But in modern recording the distinction between these differentfunctions has become increasingly blurred. And how do you describe a manwho considers things such as "taking the band out for a day at the zoo"and overseeing mealtimes to "make sure everybody eats well and theconversation is good" as part of his job ?
For his work with U2, Howie was credited as "vibemaster", a role thatincluded introducing the band to music that they weren’t aware of,laying down beats for them to compose with, co-producing and engineeringthe album Pop, acting as DJ on their world tour and operating as a kindof renegade sound terrorist on the mixing desk during the band’s liveperformances.
"I wanted to do something that’s not been done before," Howie explained."I was creating things like little bass earthquakes on stage, delayingthe whole band, dubbing them up. I wanted to make them smile, to getsomething extra out of them. I’d have engineers who had been doing thesound for 20 years physically pulling me away from the desk saying ’youcan’t do that’, and I’d be hanging on, trying to distort something,saying ’I’ve just did it !’ "
You can’t say can’t to Howie B. It may be a reaction to his Jewishbackground (the B stands for Bernstein) and what he considers the manyarbitrary rules imposed on him ("not riding my bike on Saturday, notgoing out on Friday night, which in this day and age makes no sense"),but there is a sense in which his entire musical ethos is about defying,or at least questioning, convention.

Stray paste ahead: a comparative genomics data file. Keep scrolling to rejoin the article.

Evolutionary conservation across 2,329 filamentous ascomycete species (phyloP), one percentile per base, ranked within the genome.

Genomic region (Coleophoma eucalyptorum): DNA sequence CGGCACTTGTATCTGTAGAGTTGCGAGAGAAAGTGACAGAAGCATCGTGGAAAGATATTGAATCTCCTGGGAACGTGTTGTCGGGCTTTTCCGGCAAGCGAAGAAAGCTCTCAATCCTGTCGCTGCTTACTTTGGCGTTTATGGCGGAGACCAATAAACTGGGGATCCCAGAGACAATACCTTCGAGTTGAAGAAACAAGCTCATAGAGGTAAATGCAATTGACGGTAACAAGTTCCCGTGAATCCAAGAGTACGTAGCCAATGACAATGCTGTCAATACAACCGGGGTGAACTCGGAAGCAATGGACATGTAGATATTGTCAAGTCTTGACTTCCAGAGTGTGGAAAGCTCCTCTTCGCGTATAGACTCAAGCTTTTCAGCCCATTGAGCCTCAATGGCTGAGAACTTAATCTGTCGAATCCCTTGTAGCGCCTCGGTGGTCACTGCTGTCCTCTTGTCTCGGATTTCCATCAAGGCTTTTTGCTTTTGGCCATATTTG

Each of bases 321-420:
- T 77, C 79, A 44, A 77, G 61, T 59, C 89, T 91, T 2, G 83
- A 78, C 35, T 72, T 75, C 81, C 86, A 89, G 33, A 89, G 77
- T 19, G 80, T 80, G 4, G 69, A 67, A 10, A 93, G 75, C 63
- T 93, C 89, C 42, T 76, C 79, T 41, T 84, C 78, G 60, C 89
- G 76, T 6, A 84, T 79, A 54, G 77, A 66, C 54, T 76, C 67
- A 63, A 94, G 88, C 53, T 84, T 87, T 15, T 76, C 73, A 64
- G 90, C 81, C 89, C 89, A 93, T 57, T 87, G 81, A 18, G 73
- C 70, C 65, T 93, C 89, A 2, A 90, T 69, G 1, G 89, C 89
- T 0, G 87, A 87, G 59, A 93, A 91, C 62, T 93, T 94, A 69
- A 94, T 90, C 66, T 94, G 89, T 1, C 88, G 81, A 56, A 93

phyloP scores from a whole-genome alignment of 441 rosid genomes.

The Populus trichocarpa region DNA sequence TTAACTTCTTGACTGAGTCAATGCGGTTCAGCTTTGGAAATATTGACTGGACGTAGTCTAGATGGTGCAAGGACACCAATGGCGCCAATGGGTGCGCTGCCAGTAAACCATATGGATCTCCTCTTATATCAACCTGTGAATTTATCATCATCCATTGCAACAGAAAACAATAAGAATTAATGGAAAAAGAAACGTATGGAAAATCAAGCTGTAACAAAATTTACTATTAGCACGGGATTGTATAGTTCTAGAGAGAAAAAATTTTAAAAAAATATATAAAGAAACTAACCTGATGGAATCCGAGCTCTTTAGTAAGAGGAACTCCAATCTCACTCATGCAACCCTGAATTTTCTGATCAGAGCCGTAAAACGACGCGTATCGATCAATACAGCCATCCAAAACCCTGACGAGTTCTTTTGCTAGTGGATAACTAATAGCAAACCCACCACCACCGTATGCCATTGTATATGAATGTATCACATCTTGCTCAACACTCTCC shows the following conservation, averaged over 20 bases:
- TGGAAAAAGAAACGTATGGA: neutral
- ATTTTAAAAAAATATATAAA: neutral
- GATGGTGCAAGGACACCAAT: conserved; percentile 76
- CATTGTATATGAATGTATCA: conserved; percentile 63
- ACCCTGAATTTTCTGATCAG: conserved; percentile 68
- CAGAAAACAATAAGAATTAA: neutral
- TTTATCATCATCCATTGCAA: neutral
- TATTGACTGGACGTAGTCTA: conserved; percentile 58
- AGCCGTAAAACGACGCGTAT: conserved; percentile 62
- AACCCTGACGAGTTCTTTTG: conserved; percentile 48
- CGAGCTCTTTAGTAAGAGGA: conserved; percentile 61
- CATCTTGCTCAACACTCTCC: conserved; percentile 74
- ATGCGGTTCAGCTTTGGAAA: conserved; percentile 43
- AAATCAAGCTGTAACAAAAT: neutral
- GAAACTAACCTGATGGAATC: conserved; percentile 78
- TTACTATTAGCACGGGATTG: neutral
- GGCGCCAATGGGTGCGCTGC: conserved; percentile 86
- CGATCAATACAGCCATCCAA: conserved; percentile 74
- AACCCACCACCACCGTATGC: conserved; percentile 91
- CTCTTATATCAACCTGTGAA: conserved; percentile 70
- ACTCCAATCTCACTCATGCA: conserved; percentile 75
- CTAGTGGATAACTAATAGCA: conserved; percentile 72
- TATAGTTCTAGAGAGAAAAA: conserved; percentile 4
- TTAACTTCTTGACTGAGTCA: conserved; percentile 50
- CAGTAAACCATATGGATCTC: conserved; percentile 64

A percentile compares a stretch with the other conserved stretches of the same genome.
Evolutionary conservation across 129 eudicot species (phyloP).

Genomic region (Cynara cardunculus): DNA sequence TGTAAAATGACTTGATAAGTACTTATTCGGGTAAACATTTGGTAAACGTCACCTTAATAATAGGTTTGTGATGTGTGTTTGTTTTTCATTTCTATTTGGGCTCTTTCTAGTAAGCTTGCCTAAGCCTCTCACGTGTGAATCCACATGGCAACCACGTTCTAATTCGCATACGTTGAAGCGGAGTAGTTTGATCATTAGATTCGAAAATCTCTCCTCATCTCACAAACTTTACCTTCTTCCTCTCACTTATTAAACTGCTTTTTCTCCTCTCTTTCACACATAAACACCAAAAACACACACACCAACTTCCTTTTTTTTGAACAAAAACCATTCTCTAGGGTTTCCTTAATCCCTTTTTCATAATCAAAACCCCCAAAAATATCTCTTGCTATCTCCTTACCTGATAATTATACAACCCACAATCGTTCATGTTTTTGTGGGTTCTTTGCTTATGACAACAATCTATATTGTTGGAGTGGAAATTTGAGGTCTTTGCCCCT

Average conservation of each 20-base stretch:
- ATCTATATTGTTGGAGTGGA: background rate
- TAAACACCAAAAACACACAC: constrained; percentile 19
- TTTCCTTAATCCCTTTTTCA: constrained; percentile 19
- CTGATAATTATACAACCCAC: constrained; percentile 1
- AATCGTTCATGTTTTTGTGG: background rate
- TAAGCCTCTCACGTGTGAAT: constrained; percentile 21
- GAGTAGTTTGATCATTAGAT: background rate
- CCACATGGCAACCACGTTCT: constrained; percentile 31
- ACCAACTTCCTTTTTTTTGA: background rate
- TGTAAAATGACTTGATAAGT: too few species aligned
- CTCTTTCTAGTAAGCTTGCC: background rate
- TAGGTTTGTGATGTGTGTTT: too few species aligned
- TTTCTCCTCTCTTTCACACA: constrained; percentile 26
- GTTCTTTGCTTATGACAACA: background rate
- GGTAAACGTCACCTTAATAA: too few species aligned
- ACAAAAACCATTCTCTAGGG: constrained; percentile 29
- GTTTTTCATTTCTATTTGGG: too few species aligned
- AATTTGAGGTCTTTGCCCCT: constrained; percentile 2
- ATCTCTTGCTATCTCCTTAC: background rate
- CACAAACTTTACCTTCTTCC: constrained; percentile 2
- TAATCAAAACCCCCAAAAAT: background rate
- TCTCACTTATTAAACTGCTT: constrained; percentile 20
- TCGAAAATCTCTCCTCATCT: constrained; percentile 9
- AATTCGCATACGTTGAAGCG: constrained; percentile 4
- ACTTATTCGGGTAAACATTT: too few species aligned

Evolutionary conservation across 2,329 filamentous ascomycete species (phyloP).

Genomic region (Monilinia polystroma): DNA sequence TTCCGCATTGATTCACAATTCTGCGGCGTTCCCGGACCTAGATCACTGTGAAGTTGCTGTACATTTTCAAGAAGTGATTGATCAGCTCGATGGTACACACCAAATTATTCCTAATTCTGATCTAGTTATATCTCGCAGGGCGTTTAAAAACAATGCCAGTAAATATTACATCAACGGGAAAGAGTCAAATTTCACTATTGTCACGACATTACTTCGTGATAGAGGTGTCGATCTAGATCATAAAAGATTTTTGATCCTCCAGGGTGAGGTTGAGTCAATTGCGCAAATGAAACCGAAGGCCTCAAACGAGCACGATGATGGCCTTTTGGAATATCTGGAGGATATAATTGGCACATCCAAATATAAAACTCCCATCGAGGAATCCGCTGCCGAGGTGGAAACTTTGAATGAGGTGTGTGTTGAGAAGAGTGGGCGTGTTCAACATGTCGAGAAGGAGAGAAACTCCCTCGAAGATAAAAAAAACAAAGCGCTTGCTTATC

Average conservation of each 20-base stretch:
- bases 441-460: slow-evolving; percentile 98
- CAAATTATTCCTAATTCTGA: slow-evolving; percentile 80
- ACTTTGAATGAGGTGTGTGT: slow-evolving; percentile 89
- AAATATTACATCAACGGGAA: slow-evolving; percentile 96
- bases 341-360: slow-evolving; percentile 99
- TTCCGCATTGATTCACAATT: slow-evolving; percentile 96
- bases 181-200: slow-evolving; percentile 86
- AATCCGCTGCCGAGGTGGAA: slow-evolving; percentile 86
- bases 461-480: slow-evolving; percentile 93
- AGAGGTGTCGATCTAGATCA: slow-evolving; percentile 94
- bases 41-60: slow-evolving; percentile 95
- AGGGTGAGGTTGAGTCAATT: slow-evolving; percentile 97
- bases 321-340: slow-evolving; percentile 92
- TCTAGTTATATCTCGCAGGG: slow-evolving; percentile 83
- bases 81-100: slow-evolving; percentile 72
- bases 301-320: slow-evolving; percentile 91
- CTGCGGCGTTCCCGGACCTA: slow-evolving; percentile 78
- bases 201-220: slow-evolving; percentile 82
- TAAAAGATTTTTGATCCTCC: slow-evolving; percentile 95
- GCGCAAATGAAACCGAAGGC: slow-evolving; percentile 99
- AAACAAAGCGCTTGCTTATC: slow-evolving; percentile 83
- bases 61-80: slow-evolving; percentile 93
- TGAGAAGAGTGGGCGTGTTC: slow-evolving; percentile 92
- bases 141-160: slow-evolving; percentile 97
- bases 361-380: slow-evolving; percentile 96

"The biggest fight is against the rules," according to Howie. "I do mybest to look at rules, work out why they’re there and ask ’is this justa safety net ?’ That’s what the challenge is. Not to do something justbecause everybody else does it, but to say to yourself, is there anotherway ? Just by allowing yourself that question a lot of interesting ideascome up."
Between working with other artists, Howie periodically releases his ownrecordings. "I get squeezed empty and then I have to fill myself up.It’s a choice of checking into a hospital or checking into the studio.Making music is giving something to myself."
It is music that places him at the furthest frontiers of modern pop, across-pollination of genres that defies categorisation, combining loops,grooves and snatches of found sound to consistently surprising effect."I don’t know what you could call this music I make," Howie cheerfullyadmitted. "Cause it’s different every time I go into the studio."
Howie’s latest solo album, Snatch, is released on Pussyfoot this week.In a dance scene currently boosted by the success of Big Beat music,Howie has perversely turned out something that might be described asTiny Beat. It’s a determinedly minimalist affair, textural as much as itis musical, all low-end noises, impossible rhythms and weirdinstrumental balance. Either a work of genius or completeself-indulgence (or perhaps a bit of both), Howie gleefully describes itas an experiment in "moving air".
IN HIS diaries, Brain Eno suggested that what U2 wanted from Howie was"his weird sense of space, his ability to leave things alone and let thelistener do the work". Which is certainly part of it, but there is muchmore to him than music.
In person, it is easy to see why he has come to be valued as a kind ofcatalyst by so many different artists. With his ever-present smile,infectious chuckle and eternal optimism, this bundle of intellectualenergy simply radiates positivity. He is a genuinely inspirationalfigure, a creator, as his U2 credit suggests, of good vibes.
"There’s nothing worse than listening to a record and hearing a load ofpeople hard at work," says Howie. "It’s like listening to hammers andscrewdrivers. You wanna hear people enjoying themselves. That’s my job:making sure we’re all having fun."